Alice H. D. Chan

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One important issue in neuroimaging research on language is how the brain processes and represents lexical semantics. Past studies with various paradigms reveal that the left inferior prefrontal and mid-superior temporal regions play a crucial role in semantic processing. Those studies, however, typically utilize words having a precise and dominant meaning(More)
The effect of language on the categorical perception of color is stronger for stimuli in the right visual field (RVF) than in the left visual field, but the neural correlates of the behavioral RVF advantage are unknown. Here we present brain activation maps revealing how language is differentially engaged in the discrimination of colored stimuli presented(More)
Well over half a century ago, Benjamin Lee Whorf [Carroll JB (1956) Language, Thought, and Reality: Selected Writings of Benjamin Lee Whorf (MIT Press, Cambridge, MA)] proposed that language affects perception and thought and is used to segment nature, a hypothesis that has since been tested by linguistic and behavioral studies. Although clear Whorfian(More)
The strong association between music and speech has been supported by recent research focusing on musicians' superior abilities in second language learning and neural encoding of foreign speech sounds. However, evidence for a double association--the influence of linguistic background on music pitch processing and disorders--remains elusive. Because(More)
Human speech is composed of two types of information, related to content (lexical information, i.e., "what" is being said [e.g., words]) and to the speaker (indexical information, i.e., "who" is talking [e.g., voices]). The extent to which lexical versus indexical information is represented separately or integrally in the brain is unresolved. In the current(More)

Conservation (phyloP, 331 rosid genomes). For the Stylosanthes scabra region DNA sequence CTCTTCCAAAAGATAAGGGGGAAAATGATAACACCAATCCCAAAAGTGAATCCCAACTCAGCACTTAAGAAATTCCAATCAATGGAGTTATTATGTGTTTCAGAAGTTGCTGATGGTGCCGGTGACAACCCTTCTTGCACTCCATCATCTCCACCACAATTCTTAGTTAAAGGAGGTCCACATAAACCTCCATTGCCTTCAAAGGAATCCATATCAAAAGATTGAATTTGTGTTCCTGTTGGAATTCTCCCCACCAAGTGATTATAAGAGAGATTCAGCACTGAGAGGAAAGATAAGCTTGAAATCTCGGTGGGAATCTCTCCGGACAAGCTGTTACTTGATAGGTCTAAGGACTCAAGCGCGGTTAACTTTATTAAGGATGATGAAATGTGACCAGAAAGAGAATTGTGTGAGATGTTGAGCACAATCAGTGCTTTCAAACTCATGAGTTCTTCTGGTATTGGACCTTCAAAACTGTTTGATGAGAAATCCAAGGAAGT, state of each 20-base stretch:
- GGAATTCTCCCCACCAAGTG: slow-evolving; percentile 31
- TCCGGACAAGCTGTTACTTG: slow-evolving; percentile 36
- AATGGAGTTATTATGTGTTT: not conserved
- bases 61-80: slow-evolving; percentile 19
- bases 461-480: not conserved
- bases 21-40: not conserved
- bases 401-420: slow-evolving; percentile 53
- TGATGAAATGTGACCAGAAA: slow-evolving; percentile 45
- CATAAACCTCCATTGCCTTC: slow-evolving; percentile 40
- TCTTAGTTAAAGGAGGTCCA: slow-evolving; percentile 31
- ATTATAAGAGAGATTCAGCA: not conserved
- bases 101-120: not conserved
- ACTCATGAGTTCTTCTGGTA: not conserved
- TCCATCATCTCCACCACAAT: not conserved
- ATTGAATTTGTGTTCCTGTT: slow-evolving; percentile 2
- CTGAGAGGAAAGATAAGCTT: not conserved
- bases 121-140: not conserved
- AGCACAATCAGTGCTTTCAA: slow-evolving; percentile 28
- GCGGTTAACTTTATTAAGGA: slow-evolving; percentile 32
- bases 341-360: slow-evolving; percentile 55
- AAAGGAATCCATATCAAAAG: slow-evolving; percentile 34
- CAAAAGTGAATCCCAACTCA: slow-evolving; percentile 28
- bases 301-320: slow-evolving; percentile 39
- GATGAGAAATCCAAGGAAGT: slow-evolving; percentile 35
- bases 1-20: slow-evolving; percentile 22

How second language (L2) learning is achieved in the human brain remains one of the fundamental questions of neuroscience and linguistics. Previous neuroimaging studies with bilinguals have consistently shown overlapping cortical organization of the native language (L1) and L2, leading to a prediction that a common neurobiological marker may be responsible(More)
Previous neuroimaging research indicates that English verbs and nouns are represented in frontal and posterior brain regions, respectively. For Chinese monolinguals, however, nouns and verbs are found to be associated with a wide range of overlapping areas without significant differences in neural signatures. This different pattern of findings led us to ask(More)
The auditory system functions in the context of everyday life and the cultural environment in which we live. Although cultural-invariant, universal principles certainly contribute to sound processing, cultural factors play a role as well. In this review paper, we discuss two potential sources of cultural influence on auditory perception. We term the first(More)
Complex auditory exposures in ambient environments include systems of not only linguistic but also musical sounds. Because musical exposure is often passive, consisting of listening rather than performing, examining listeners without formal musical training allows for the investigation of the effects of passive exposure on our nervous system without active(More)
The age of acquisition of a word (AoA) has a specific effect on brain activation during word identification in English and German. However, the neural locus of AoA effects differs across studies. According to Hernandez and Fiebach [Hernandez, A., & Fiebach, C. (2006). The brain bases of reading late-learned words: Evidence from functional MRI. Visual(More)